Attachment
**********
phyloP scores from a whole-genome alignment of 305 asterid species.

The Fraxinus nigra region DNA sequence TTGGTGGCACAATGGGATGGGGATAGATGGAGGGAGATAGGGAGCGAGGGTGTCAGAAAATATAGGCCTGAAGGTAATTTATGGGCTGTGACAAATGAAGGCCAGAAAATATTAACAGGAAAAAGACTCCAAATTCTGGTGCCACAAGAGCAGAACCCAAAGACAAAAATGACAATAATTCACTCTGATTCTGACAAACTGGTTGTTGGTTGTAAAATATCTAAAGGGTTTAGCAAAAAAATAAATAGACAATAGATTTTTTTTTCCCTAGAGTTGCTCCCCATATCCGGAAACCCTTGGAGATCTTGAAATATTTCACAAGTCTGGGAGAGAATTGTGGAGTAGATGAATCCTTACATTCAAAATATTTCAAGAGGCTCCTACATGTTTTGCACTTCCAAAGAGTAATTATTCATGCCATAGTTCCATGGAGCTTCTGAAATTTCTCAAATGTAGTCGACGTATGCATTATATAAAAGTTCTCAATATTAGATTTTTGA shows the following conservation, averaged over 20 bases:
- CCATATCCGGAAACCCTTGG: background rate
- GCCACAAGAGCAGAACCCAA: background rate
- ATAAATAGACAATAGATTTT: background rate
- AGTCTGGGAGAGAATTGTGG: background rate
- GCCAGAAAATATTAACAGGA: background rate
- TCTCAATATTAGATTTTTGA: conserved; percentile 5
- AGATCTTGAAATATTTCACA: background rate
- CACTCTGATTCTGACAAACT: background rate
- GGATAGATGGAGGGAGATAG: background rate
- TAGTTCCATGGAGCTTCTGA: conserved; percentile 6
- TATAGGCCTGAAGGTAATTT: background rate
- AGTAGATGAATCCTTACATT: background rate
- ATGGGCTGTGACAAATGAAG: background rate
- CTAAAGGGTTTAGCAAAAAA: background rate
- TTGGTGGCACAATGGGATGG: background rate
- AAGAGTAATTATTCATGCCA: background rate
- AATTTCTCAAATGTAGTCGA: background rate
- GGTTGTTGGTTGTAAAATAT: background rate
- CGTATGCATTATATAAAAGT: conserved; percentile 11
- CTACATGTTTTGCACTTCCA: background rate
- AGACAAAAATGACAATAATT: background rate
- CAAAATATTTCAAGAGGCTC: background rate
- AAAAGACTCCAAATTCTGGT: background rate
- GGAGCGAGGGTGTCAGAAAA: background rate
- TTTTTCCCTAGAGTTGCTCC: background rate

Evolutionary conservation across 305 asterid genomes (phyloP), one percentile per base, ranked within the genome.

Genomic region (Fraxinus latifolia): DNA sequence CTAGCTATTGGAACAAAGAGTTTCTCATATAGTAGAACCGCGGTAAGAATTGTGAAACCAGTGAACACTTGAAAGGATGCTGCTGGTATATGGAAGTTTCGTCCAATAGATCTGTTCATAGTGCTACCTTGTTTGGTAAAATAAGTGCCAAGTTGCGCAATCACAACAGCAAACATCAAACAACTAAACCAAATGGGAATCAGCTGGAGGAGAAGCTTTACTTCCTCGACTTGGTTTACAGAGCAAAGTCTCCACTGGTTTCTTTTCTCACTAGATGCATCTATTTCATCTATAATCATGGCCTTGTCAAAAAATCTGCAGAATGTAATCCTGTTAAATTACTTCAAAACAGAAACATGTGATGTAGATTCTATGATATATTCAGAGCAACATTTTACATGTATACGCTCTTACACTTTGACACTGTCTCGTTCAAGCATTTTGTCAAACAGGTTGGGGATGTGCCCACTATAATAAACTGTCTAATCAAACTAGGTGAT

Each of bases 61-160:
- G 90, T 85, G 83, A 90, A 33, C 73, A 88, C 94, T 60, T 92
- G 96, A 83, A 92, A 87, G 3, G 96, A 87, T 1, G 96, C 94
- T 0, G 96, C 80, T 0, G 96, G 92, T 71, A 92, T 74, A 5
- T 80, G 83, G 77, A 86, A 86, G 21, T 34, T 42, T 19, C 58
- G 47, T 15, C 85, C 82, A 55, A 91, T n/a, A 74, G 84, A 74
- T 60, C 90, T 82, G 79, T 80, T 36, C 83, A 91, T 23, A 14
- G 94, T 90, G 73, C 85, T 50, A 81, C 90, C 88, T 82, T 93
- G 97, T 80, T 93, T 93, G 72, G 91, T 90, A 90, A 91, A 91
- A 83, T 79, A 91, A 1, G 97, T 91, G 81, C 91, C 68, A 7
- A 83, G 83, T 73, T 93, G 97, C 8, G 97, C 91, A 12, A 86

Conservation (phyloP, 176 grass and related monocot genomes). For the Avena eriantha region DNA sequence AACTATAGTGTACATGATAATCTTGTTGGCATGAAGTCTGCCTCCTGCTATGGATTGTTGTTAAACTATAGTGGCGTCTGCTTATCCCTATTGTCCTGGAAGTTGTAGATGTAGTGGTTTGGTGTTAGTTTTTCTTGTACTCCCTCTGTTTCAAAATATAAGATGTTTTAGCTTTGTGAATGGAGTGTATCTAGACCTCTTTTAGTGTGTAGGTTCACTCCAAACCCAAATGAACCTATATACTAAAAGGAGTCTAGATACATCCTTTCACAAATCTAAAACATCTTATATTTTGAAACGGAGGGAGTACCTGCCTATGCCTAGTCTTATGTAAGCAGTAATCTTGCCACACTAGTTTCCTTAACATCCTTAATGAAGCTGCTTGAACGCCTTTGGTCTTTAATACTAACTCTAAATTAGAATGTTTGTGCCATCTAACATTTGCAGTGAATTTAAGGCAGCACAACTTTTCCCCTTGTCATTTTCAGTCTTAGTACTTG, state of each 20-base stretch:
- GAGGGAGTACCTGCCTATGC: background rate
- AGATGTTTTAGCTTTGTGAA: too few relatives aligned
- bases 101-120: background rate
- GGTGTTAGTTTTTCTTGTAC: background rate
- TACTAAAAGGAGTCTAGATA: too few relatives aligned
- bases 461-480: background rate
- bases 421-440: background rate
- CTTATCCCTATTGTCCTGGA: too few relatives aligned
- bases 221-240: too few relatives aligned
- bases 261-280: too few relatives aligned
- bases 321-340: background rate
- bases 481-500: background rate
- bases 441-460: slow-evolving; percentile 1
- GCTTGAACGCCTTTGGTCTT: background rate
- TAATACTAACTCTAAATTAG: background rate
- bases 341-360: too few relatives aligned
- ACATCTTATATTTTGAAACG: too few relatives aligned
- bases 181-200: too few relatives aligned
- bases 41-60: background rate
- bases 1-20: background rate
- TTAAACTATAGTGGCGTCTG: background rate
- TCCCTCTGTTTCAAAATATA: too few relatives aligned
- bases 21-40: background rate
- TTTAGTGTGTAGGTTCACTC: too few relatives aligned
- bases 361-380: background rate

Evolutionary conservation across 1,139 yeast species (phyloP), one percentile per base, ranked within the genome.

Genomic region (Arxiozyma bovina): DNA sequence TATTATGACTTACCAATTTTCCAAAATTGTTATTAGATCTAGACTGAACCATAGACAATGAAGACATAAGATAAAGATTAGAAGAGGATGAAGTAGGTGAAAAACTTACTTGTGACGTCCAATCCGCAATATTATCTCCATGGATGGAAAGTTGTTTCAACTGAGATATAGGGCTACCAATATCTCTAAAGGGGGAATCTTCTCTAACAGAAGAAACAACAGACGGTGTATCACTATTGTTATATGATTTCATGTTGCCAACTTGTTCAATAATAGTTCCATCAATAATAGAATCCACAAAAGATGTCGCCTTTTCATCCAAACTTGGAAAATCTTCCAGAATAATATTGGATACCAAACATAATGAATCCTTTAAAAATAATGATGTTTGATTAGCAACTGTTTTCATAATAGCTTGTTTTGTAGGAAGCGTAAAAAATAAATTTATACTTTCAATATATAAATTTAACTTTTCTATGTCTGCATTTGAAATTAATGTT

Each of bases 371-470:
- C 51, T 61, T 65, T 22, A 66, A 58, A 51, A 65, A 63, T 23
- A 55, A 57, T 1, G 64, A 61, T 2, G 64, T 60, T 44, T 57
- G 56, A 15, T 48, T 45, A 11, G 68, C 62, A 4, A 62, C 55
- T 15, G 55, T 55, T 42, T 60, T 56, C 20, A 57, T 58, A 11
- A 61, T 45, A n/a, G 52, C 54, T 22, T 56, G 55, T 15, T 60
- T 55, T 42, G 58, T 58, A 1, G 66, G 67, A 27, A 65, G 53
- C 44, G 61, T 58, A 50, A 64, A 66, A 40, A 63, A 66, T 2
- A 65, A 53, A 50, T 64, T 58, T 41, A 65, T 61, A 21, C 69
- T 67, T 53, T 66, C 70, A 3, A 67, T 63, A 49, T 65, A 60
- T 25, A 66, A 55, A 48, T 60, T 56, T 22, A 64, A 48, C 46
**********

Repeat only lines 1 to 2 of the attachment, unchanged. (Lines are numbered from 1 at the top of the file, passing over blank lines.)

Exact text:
phyloP scores from a whole-genome alignment of 305 asterid species.

The Fraxinus nigra region DNA sequence TTGGTGGCACAATGGGATGGGGATAGATGGAGGGAGATAGGGAGCGAGGGTGTCAGAAAATATAGGCCTGAAGGTAATTTATGGGCTGTGACAAATGAAGGCCAGAAAATATTAACAGGAAAAAGACTCCAAATTCTGGTGCCACAAGAGCAGAACCCAAAGACAAAAATGACAATAATTCACTCTGATTCTGACAAACTGGTTGTTGGTTGTAAAATATCTAAAGGGTTTAGCAAAAAAATAAATAGACAATAGATTTTTTTTTCCCTAGAGTTGCTCCCCATATCCGGAAACCCTTGGAGATCTTGAAATATTTCACAAGTCTGGGAGAGAATTGTGGAGTAGATGAATCCTTACATTCAAAATATTTCAAGAGGCTCCTACATGTTTTGCACTTCCAAAGAGTAATTATTCATGCCATAGTTCCATGGAGCTTCTGAAATTTCTCAAATGTAGTCGACGTATGCATTATATAAAAGTTCTCAATATTAGATTTTTGA shows the following conservation, averaged over 20 bases: